The World's Role in Burma's Peace Process

Despite the respectable reforms the country has seen in recent years, Burma remains stuck in Orwell's 1984 as a state that governs with an iron fist and speaks in contradictions.
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There is a joke in Burma* that George Orwell unintentionally wrote a trilogy about the country: Burmese Days about its colonial era, Animal Farm about its road to socialism, and 1984 about its military dictatorship. With Burma's national elections coming up in just one week, President Thein Sein has been using smoke and mirrors to persuade the world that dystopian Burma is history. The final act is the recent signing of the Nationwide Ceasefire Agreement (NCA) with the Ethnic Armed Organizations that have long been plagued by armed conflict with the regime. Burma has changed, the story goes: it is a democracy, it has made peace. Enticing though it may be, this narrative is just not true.

Despite the respectable reforms the country has seen in recent years, Burma remains stuck in Orwell's 1984 as a state that governs with an iron fist and speaks in contradictions. In truth, the Nationwide Ceasefire Agreement signed on October 15 is neither nationwide nor a ceasefire. The Burmese government has rejected requests by the Ta'ang National Liberation Army (TNLA), the Myanmar National Democratic Alliance Army (MNDAA), and the Arakan Army for inclusion in the ceasefire process. Although it claims that the groups must first commit to bilateral ceasefire agreements, there is a double standard at work: the same requirement was not imposed on the Kachin Independence Organization - widely considered a key player by the government. In fact, only eight of the 21 ethnic organizations have signed the agreement, so "nationwide" is doublespeak. Worse yet, the consequences for groups refusing to sign the agreement suggest a regression to old tactics of divide and conquer, which have defined the past half century of civil war.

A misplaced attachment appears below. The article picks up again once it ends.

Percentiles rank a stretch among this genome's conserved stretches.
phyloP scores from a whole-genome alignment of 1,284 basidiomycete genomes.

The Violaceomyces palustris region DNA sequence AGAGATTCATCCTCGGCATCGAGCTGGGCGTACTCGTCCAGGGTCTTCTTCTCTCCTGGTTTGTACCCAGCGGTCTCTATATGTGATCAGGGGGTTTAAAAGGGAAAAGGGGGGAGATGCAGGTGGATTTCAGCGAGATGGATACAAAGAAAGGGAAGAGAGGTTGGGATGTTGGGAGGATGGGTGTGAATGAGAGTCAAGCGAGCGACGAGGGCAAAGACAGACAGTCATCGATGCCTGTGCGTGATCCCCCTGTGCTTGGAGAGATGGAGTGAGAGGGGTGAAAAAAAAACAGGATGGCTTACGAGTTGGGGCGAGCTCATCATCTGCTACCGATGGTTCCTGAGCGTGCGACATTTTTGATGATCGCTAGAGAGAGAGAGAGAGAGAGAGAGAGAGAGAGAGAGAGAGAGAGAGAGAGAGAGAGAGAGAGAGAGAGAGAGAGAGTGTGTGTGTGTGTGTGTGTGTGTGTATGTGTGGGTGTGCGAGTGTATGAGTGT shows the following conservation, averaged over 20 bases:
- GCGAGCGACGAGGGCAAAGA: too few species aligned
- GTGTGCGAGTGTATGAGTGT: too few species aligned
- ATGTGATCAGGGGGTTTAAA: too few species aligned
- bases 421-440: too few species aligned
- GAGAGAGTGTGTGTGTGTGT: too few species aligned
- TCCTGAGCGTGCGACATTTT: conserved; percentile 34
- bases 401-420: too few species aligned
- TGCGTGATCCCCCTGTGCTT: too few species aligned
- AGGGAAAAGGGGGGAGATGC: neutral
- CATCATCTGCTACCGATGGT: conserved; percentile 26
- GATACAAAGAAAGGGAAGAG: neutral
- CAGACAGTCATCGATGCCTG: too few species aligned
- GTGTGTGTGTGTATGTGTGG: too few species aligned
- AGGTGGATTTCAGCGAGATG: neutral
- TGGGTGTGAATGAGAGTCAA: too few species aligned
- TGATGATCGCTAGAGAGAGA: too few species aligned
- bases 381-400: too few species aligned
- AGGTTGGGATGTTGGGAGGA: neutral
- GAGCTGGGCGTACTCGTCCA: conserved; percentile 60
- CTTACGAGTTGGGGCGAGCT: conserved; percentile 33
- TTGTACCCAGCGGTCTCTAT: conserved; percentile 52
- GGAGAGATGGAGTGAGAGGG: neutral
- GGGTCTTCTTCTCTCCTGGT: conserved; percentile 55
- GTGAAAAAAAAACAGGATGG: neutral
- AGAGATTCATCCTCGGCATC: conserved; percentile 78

As if Orwell had written it himself, the government spoke of ceasefire at the negotiation table while it shelled villages, killed civilians, and displaced thousands of people in Shan and Kachin States under the table. The message seems to be one of extortion: the ethnic groups refusing to sign the NCA will pay the price. Less than a week ago, a coalition of 50 Burmese civil society organizations penned a letter to President Thein Sein demanding an end to the government's aggression in Shan State. Hostilities began after the Shan State Army opted not to sign the NCA, prompting the Burmese military - known as the Tatmadaw - to attack the group in violation of their existing bilateral ceasefire agreement with the Shan group. The Tatmadaw has reportedly killed civilians and displaced 3,000 Shan villagers just this month, adding to the estimated UNHCR total of nearly 100,000 internally displaced persons from various ethnic nationalities in the region.